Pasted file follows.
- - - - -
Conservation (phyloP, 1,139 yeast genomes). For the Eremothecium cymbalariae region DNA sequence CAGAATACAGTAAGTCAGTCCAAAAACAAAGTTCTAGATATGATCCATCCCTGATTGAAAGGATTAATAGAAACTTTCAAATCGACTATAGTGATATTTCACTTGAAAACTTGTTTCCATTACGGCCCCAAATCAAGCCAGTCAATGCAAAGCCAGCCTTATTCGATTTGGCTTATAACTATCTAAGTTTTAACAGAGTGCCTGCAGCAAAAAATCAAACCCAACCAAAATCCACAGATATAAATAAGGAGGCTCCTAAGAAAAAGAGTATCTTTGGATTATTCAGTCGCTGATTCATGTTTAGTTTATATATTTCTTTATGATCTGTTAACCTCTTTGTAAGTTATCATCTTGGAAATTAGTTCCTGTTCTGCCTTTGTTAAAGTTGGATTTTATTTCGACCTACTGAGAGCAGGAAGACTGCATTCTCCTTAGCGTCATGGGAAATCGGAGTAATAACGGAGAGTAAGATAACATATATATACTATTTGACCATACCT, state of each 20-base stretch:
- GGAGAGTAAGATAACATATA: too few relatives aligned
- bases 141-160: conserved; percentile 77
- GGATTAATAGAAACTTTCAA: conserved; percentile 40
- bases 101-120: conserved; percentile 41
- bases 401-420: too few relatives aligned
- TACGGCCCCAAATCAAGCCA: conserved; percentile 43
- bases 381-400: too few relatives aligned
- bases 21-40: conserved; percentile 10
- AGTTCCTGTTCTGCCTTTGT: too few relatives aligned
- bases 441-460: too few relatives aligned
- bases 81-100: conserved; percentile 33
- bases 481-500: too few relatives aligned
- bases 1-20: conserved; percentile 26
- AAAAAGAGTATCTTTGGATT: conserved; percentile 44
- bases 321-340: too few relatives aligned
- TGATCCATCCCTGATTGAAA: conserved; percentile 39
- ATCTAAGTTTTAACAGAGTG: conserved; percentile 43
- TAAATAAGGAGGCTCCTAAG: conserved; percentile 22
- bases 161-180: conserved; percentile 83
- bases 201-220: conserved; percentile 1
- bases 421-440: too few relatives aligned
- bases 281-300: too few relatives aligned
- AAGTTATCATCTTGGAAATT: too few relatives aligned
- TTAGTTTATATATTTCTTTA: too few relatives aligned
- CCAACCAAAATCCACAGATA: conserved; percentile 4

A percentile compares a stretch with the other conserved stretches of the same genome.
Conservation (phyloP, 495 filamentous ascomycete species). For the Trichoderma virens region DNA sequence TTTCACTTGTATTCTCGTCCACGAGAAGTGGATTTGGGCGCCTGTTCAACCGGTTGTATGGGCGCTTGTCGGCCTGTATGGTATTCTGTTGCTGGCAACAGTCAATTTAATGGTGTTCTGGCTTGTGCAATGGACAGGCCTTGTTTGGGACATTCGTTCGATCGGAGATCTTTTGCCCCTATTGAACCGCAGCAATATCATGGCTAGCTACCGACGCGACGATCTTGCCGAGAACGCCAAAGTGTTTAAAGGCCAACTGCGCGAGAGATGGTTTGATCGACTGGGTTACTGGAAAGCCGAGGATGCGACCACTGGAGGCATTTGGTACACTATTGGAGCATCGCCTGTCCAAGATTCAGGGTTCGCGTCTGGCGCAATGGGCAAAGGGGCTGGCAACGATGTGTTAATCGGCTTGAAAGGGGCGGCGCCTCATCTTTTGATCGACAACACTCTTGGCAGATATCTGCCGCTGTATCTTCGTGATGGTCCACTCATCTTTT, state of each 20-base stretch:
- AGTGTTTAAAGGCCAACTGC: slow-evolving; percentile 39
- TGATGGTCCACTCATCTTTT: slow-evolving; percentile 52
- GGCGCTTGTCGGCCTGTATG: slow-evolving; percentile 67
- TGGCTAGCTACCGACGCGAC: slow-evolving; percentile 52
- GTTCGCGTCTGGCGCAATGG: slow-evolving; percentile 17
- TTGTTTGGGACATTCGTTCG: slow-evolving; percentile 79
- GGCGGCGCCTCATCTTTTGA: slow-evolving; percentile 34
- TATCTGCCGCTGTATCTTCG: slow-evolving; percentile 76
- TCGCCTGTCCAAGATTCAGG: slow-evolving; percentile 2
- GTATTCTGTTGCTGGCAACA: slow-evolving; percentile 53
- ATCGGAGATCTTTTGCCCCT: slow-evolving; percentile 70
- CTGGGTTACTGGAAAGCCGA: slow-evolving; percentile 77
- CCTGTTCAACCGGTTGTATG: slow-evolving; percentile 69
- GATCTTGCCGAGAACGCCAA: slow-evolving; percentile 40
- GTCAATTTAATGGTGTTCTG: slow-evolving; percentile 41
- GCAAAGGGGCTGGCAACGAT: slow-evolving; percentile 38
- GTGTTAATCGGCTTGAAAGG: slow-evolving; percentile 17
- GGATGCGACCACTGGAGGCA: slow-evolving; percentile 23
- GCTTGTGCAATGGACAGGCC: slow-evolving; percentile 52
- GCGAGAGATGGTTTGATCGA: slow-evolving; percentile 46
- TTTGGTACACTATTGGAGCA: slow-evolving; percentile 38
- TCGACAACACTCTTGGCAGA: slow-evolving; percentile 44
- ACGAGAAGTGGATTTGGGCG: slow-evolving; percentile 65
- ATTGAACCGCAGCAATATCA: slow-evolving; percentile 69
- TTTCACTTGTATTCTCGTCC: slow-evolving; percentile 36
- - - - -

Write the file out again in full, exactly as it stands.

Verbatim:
Conservation (phyloP, 1,139 yeast genomes). For the Eremothecium cymbalariae region DNA sequence CAGAATACAGTAAGTCAGTCCAAAAACAAAGTTCTAGATATGATCCATCCCTGATTGAAAGGATTAATAGAAACTTTCAAATCGACTATAGTGATATTTCACTTGAAAACTTGTTTCCATTACGGCCCCAAATCAAGCCAGTCAATGCAAAGCCAGCCTTATTCGATTTGGCTTATAACTATCTAAGTTTTAACAGAGTGCCTGCAGCAAAAAATCAAACCCAACCAAAATCCACAGATATAAATAAGGAGGCTCCTAAGAAAAAGAGTATCTTTGGATTATTCAGTCGCTGATTCATGTTTAGTTTATATATTTCTTTATGATCTGTTAACCTCTTTGTAAGTTATCATCTTGGAAATTAGTTCCTGTTCTGCCTTTGTTAAAGTTGGATTTTATTTCGACCTACTGAGAGCAGGAAGACTGCATTCTCCTTAGCGTCATGGGAAATCGGAGTAATAACGGAGAGTAAGATAACATATATATACTATTTGACCATACCT, state of each 20-base stretch:
- GGAGAGTAAGATAACATATA: too few relatives aligned
- bases 141-160: conserved; percentile 77
- GGATTAATAGAAACTTTCAA: conserved; percentile 40
- bases 101-120: conserved; percentile 41
- bases 401-420: too few relatives aligned
- TACGGCCCCAAATCAAGCCA: conserved; percentile 43
- bases 381-400: too few relatives aligned
- bases 21-40: conserved; percentile 10
- AGTTCCTGTTCTGCCTTTGT: too few relatives aligned
- bases 441-460: too few relatives aligned
- bases 81-100: conserved; percentile 33
- bases 481-500: too few relatives aligned
- bases 1-20: conserved; percentile 26
- AAAAAGAGTATCTTTGGATT: conserved; percentile 44
- bases 321-340: too few relatives aligned
- TGATCCATCCCTGATTGAAA: conserved; percentile 39
- ATCTAAGTTTTAACAGAGTG: conserved; percentile 43
- TAAATAAGGAGGCTCCTAAG: conserved; percentile 22
- bases 161-180: conserved; percentile 83
- bases 201-220: conserved; percentile 1
- bases 421-440: too few relatives aligned
- bases 281-300: too few relatives aligned
- AAGTTATCATCTTGGAAATT: too few relatives aligned
- TTAGTTTATATATTTCTTTA: too few relatives aligned
- CCAACCAAAATCCACAGATA: conserved; percentile 4

A percentile compares a stretch with the other conserved stretches of the same genome.
Conservation (phyloP, 495 filamentous ascomycete species). For the Trichoderma virens region DNA sequence TTTCACTTGTATTCTCGTCCACGAGAAGTGGATTTGGGCGCCTGTTCAACCGGTTGTATGGGCGCTTGTCGGCCTGTATGGTATTCTGTTGCTGGCAACAGTCAATTTAATGGTGTTCTGGCTTGTGCAATGGACAGGCCTTGTTTGGGACATTCGTTCGATCGGAGATCTTTTGCCCCTATTGAACCGCAGCAATATCATGGCTAGCTACCGACGCGACGATCTTGCCGAGAACGCCAAAGTGTTTAAAGGCCAACTGCGCGAGAGATGGTTTGATCGACTGGGTTACTGGAAAGCCGAGGATGCGACCACTGGAGGCATTTGGTACACTATTGGAGCATCGCCTGTCCAAGATTCAGGGTTCGCGTCTGGCGCAATGGGCAAAGGGGCTGGCAACGATGTGTTAATCGGCTTGAAAGGGGCGGCGCCTCATCTTTTGATCGACAACACTCTTGGCAGATATCTGCCGCTGTATCTTCGTGATGGTCCACTCATCTTTT, state of each 20-base stretch:
- AGTGTTTAAAGGCCAACTGC: slow-evolving; percentile 39
- TGATGGTCCACTCATCTTTT: slow-evolving; percentile 52
- GGCGCTTGTCGGCCTGTATG: slow-evolving; percentile 67
- TGGCTAGCTACCGACGCGAC: slow-evolving; percentile 52
- GTTCGCGTCTGGCGCAATGG: slow-evolving; percentile 17
- TTGTTTGGGACATTCGTTCG: slow-evolving; percentile 79
- GGCGGCGCCTCATCTTTTGA: slow-evolving; percentile 34
- TATCTGCCGCTGTATCTTCG: slow-evolving; percentile 76
- TCGCCTGTCCAAGATTCAGG: slow-evolving; percentile 2
- GTATTCTGTTGCTGGCAACA: slow-evolving; percentile 53
- ATCGGAGATCTTTTGCCCCT: slow-evolving; percentile 70
- CTGGGTTACTGGAAAGCCGA: slow-evolving; percentile 77
- CCTGTTCAACCGGTTGTATG: slow-evolving; percentile 69
- GATCTTGCCGAGAACGCCAA: slow-evolving; percentile 40
- GTCAATTTAATGGTGTTCTG: slow-evolving; percentile 41
- GCAAAGGGGCTGGCAACGAT: slow-evolving; percentile 38
- GTGTTAATCGGCTTGAAAGG: slow-evolving; percentile 17
- GGATGCGACCACTGGAGGCA: slow-evolving; percentile 23
- GCTTGTGCAATGGACAGGCC: slow-evolving; percentile 52
- GCGAGAGATGGTTTGATCGA: slow-evolving; percentile 46
- TTTGGTACACTATTGGAGCA: slow-evolving; percentile 38
- TCGACAACACTCTTGGCAGA: slow-evolving; percentile 44
- ACGAGAAGTGGATTTGGGCG: slow-evolving; percentile 65
- ATTGAACCGCAGCAATATCA: slow-evolving; percentile 69
- TTTCACTTGTATTCTCGTCC: slow-evolving; percentile 36